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April 26, 2011

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Lessons begin with Baroque

THE Shanghai audience will have access to a relatively complete and vivid picture of chamber music through a series of art classes with live performances that begins this Friday.

Shanghai ProMusica Chamber Orchestra will present four classes about chamber music at Shanghai Grand Theater, with the first one concerning "Baroque Ancient Flavor."

Apart from providing a brief introduction to chamber music in the Baroque period (around 1600 to 1760), the orchestra will also present live performances of typical music of the time so as to give a more powerful impression.

"When speaking of Baroque chamber music, the most frequently mentioned work is Vivaldi's 'The Four Seasons.' But actually, there are a lot of other good works at the time rarely known by most Chinese," says Wei Meimei, artistic director of the Shanghai ProMusica Chamber Orchestra.

To give the audience a more complete picture, Wei has deliberately selected some works that may not be that familiar to Chinese, but with typical characteristics of the time and style.

They include Vivaldi's "Concerto for Two Cellos in G minor," Bach's "Brandenburg Concertos," Telemann's "Violin Concerto in A Minor," Corelli's "Christmas Concerto" and Falconieri's "Chaconne in G Major."

In an attempt to largely present the original sound and beauty of the Baroque chamber music, the orchestra deliberately purchased a clavichord for the show, as it is an indispensable part of the music from that time.

"Early chamber music performances were quite exclusive ones presented in churches and palaces," says Wei. "The music is hardly passionate or dramatic. Gentle, soft and elegant are the general characteristics of the music of this time. And the clavichord, with a gentler sound than the modern piano, helps perfect the sound along with the traditional string instruments."

The clavichord, a predecessor of the piano, was a European stringed keyboard instrument developed in the early 14th century. It produces sound by striking brass or iron strings with small metal blades called tangents, while the modern piano works by small hammers knocking on the metal strings. That contributes to the softer and gentler sound of the clavichord compared with the piano.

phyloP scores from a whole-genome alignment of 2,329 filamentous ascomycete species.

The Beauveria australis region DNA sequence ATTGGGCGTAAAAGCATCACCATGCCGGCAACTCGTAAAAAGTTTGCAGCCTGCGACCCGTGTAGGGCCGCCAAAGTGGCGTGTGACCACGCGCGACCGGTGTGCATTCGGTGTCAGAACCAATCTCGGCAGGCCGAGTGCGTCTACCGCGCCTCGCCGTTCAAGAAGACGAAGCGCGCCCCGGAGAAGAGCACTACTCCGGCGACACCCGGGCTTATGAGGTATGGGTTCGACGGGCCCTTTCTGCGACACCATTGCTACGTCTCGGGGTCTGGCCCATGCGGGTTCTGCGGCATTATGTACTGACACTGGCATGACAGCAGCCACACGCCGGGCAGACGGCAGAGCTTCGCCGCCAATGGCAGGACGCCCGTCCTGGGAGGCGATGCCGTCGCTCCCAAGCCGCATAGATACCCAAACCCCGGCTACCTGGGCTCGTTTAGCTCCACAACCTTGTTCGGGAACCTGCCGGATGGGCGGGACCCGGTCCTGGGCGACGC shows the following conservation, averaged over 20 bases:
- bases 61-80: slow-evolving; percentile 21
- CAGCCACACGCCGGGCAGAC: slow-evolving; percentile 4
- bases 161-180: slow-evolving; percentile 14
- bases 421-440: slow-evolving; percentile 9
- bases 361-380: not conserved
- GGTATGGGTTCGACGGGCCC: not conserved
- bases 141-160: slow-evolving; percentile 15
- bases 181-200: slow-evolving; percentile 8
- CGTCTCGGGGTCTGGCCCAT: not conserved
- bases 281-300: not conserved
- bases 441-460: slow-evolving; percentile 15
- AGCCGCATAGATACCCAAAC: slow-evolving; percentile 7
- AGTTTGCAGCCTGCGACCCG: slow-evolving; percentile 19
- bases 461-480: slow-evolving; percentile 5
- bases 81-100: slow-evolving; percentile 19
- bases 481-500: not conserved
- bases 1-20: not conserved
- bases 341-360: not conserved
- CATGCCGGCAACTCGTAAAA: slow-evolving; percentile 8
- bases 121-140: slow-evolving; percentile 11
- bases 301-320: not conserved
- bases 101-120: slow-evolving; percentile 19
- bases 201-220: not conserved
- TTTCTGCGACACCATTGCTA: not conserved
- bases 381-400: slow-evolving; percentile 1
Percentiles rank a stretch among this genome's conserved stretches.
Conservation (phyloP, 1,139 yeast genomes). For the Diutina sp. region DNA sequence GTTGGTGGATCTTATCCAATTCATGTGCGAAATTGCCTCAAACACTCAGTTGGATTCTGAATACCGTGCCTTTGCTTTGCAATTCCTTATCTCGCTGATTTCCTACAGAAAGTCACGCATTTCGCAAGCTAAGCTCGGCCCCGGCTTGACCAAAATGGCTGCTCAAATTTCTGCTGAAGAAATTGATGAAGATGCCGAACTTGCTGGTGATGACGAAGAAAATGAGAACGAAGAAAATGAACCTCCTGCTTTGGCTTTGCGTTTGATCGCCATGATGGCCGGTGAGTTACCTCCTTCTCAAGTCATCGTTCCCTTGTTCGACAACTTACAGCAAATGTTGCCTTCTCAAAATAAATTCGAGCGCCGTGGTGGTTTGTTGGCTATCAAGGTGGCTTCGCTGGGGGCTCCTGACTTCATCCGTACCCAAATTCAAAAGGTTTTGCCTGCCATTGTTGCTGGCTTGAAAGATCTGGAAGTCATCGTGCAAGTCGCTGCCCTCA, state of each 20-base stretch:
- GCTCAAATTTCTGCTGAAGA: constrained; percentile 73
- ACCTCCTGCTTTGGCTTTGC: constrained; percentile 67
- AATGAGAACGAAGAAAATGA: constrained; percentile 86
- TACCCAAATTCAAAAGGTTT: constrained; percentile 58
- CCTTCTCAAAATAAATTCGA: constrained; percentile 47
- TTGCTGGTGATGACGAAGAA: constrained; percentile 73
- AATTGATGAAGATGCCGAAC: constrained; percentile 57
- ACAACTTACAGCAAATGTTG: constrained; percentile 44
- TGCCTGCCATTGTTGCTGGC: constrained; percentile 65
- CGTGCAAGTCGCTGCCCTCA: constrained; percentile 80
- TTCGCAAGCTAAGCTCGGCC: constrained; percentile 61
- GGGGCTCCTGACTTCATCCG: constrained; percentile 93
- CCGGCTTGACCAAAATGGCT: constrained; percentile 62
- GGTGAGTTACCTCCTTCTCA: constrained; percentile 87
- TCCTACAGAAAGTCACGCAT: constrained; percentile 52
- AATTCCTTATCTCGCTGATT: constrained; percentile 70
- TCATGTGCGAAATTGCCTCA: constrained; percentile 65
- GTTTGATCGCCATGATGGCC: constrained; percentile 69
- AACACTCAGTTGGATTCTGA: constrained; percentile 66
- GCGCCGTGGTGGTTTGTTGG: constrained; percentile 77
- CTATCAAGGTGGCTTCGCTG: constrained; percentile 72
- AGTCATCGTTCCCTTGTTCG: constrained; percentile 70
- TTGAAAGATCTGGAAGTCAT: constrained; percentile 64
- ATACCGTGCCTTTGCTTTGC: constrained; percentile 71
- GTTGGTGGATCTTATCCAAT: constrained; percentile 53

The clavichord was found especially suitable for certain sinfonia, sonata, toccata and suite works at the time. And it also provoked many composers to create works intentionally for the clavichord. Generally, most of the works are ballet, pastorale, rondo, etude and music adapted from songs.

Bach's 32 "Goldberg Variations" are typical of the kind, according to Wei.

"The clavichord seems to appear in almost all chamber music from the Baroque time," says Wei. "Without the clavichord, there would be no Baroque chamber music."

Though many local performers tend to use electric piano instead of clavichord since the latter are hard to acquire, Wei insists that the absence of the clavichord may ruin the original feel of Baroque chamber music. "It is irreplaceable," she says.

The Shanghai ProMusica Chamber Orchestra is the successor of the Shanghai Musician Association Chamber Orchestra, which was established in 1983. It was rebuilt and renamed in 2010, with the effort of Wei as the artistic director, who is also an award-winning violinist in the United States, and joined by outstanding veteran and up-and-coming young musicians, including foreign musicians who are highly acclaimed in their own respective countries.

The following three classes concerning classic, romantic and modern chamber music will take place respectively on May 11, 13 and June 3.

Date: April 29, 3pm, 7:30pm

Venue: Drama Theater of Shanghai Grand Theater, 300 People's Ave

Tickets: 30 yuan

Tel: 6217-2426, 6217-3055


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